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Papal Visits and Their Impact PDF Print E-mail
Written by Sherry   
Friday, 21 March 2008 06:58
Loved this bit from John Allen's column on the possible impact (monetary and otherwise) of the upcoming papal visit:

In 1994, one year after Denver's World Youth Day, the archdiocese registered 2,000 converts, more than any diocese in the country. Mass attendance was up 8.05 percent, whereas before it had been falling. Enrollment in Catholic schools increased 7.72 percent. Over this period, the total number of Catholics increased only 1.76 percent, so most of these gains came from pre-existing Catholics more interested in practicing the faith.


I can tell you that I've heard over and over again from Denverites that World Youth Day was the beginning of so many good things for the Archdiocese. My sister went - even though she is not Catholic - and loved it. Like so many, she felt an amazing connection with Pope John Paul II even though she only saw him at a distance,

And there's more:

In Ireland, applicants for the priesthood spiked by 20 percent in 1980, one year after a September 1979 papal visit. French Catholic authorities reported a similar phenomenon after John Paul's August 1997 visit for World Youth Day.

My question: what is the difference between the impact of World Youth Day vs. a more standard issue papal visit?

While the papal presence is hugely important for World Youth Day, what seems even more critical is the experience of being with hundreds of thousands or millions of other enthusiastic young Catholics for an extended period of time. Part of the impact is the joyful, beaming, dancing, welcoming, artsy, praying, make-a-million-new-friends-international Christian "Woodstock" atmosphere of the whole thing. (It was designed for the young. I'm always amazed at the sour comments from some conservative Catholics about World Youth Days past. Its not supposed to be a silent retreat!)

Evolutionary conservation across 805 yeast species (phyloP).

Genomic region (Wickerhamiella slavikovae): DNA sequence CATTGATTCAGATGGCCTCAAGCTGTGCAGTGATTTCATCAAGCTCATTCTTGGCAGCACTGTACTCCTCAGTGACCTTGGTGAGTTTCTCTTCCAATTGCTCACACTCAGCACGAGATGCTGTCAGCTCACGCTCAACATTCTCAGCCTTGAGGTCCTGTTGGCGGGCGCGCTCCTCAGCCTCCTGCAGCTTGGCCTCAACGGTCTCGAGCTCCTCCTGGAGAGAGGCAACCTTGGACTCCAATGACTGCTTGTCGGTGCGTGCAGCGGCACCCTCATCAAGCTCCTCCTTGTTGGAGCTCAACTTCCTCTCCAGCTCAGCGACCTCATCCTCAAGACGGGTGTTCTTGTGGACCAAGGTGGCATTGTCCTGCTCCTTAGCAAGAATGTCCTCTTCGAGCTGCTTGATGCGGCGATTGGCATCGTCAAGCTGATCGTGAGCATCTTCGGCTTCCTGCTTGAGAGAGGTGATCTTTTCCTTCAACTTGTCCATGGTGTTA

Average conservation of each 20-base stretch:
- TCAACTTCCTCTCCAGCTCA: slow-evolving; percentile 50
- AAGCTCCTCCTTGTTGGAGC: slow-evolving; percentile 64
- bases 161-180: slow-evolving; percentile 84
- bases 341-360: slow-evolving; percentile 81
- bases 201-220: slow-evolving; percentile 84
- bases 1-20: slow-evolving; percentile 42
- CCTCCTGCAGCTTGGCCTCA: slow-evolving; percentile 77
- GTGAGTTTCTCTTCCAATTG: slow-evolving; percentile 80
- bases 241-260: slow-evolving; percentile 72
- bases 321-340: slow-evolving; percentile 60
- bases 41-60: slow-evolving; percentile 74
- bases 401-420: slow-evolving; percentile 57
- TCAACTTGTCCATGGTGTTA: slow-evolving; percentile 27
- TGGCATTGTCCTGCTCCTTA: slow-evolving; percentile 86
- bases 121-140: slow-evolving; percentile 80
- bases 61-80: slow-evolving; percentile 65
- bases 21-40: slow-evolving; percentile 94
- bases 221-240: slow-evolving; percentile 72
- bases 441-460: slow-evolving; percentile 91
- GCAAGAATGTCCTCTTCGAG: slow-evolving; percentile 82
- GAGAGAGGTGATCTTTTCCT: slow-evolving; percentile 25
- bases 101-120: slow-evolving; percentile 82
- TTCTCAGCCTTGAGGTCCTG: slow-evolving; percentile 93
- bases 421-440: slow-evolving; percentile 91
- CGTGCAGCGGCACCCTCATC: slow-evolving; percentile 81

World Youth Day is an exceptionally happy experience of living Christian community, prayer, and life which transcends a million physical inconveniences. It's an experience of evangelization.

Obviously, a standard papal visit doesn't last 4 days nor is it supplemented with hundreds of other events all designed to jump start or enflame one's faith.

In a standard papal visit, the personality, gestures, and message of the Pope is the center in a "purer" way. So the difference in personality and style between John Paul II and Benedict XVI casts a bigger shadow.
 

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